Purpose Behavioural and psychological symptoms of dementia (BPSD) have been well established as factors involved in the development of carer burden. However, it is not clear which symptoms are most burdensome for carers and which caregiver factors may be involved. This study aims to explore symptoms associated with executive functioning deficits an...
Article
Background/Objective In this study a theoretically driven model is presented of how gastrointestinal anxiety, behavioural response, symptom severity, quality of life and IBS acceptance interact to determine how people cope and respond in IBS. Method Cross-sectional data from 166 outpatients attending a motility disorders clinic was used to test a...
Article
Objective In accordance to ACT theory, psychological inflexibility may influence the well-known link between learned helplessness and depression symptomatology. This exploratory preliminary study aims to analyse whether psychological flexibility moderates the relationship between these variables. Methods A community sample of 84 Portuguese partici...
Article
Full-text available
Objective Attention deficit hyperactivity disorder (ADHD) is one of the most prevalent disorders in childhood, which may pose risks in later life such as academic underachievement and anti-social behaviour. It has been suggested that mindfulness-based interventions (MBI) may contribute to positive outcomes with child and adult populations. In this...
Article
Full-text available
Objectives Self-concept distortion has been extensively linked with decreasing mental health in gay and lesbian youth. Social context has been proposed to have a moderating effect on the development of a healthy self-concept. However, no good quality review has approached these concepts with regards to LGBT youth. Methods A systematic review was c...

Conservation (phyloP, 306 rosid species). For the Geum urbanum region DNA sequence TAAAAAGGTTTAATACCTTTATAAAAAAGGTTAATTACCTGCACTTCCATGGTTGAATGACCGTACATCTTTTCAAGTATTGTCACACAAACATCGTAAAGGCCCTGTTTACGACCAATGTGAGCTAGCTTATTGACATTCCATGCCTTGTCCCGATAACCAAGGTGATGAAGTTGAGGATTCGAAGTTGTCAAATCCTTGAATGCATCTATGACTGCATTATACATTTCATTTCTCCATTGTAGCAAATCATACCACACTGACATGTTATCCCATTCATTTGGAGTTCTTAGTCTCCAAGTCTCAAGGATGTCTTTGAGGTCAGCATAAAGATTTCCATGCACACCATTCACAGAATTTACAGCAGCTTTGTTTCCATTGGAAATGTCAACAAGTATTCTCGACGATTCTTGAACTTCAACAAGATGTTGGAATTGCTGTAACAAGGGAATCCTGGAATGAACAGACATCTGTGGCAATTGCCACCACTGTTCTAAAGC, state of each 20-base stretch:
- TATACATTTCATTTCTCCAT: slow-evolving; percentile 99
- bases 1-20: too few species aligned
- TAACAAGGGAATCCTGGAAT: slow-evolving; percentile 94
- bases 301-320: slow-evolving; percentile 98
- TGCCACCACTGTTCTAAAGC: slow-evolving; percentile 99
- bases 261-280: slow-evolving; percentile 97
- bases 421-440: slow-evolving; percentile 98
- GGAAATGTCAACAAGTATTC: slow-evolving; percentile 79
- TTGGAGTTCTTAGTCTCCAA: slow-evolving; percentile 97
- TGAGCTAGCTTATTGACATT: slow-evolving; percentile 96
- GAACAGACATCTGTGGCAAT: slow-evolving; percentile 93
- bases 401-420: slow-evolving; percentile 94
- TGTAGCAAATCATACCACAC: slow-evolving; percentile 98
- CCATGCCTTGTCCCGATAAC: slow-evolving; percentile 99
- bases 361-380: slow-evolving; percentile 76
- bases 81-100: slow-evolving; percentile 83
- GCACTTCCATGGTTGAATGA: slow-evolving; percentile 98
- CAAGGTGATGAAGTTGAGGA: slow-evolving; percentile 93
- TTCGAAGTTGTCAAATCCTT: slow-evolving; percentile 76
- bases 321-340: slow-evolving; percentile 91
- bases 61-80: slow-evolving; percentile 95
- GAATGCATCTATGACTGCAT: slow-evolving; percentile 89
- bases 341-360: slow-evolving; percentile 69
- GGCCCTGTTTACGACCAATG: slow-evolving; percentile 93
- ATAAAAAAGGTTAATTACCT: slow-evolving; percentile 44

Article
Factors emerging from the “Zarit Burden Interview” and predictive variables in a UK sample of caregivers for people with dementia - CORRIGENDUM - Kerry Johanna Smith, Catriona George, Nuno Ferreira
Article
Background: The Chronic Pain Acceptance Questionnaire for Adolescents (CPAQ-A) is a measure of acceptance, which is associated with quality of life and functional disability in adolescents with chronic pain. The CPAQ-A could identify adolescents who may benefit from an acceptance based intervention to manage their chronic pain. However, the measure...
Article
https://onlinelibrary.wiley.com/doi/abs/10.1002/cpp.2182 Aim: Although most veterans have a successful transition to civilian life when they leave the military, some struggle to cope and adjust to the demands and challenges of civilian life. This study explores how a variety of psychosocial factors influence veteran adjustment to civilian life in S...
Research
Aim: Although most veterans have a successful transition to civilian life when they leave the military, some struggle to cope and adjust to the demands and challenges of civilian life. This study explores how a variety of psychosocial factors influence veteran adjustment to civilian life in Scotland, UK, and which of these factors predict a poor ad...
Article
Background: Irritable Bowel Syndrome is a gastrointestinal disorder that is associated with pain, discomfort, constipation and diarrhoea. It affects around 20% of adults in Western countries. Reports of distress and self-consciousness, as well as experiential and situational avoidance are common. Previous studies have shown that ACT may be effectiv...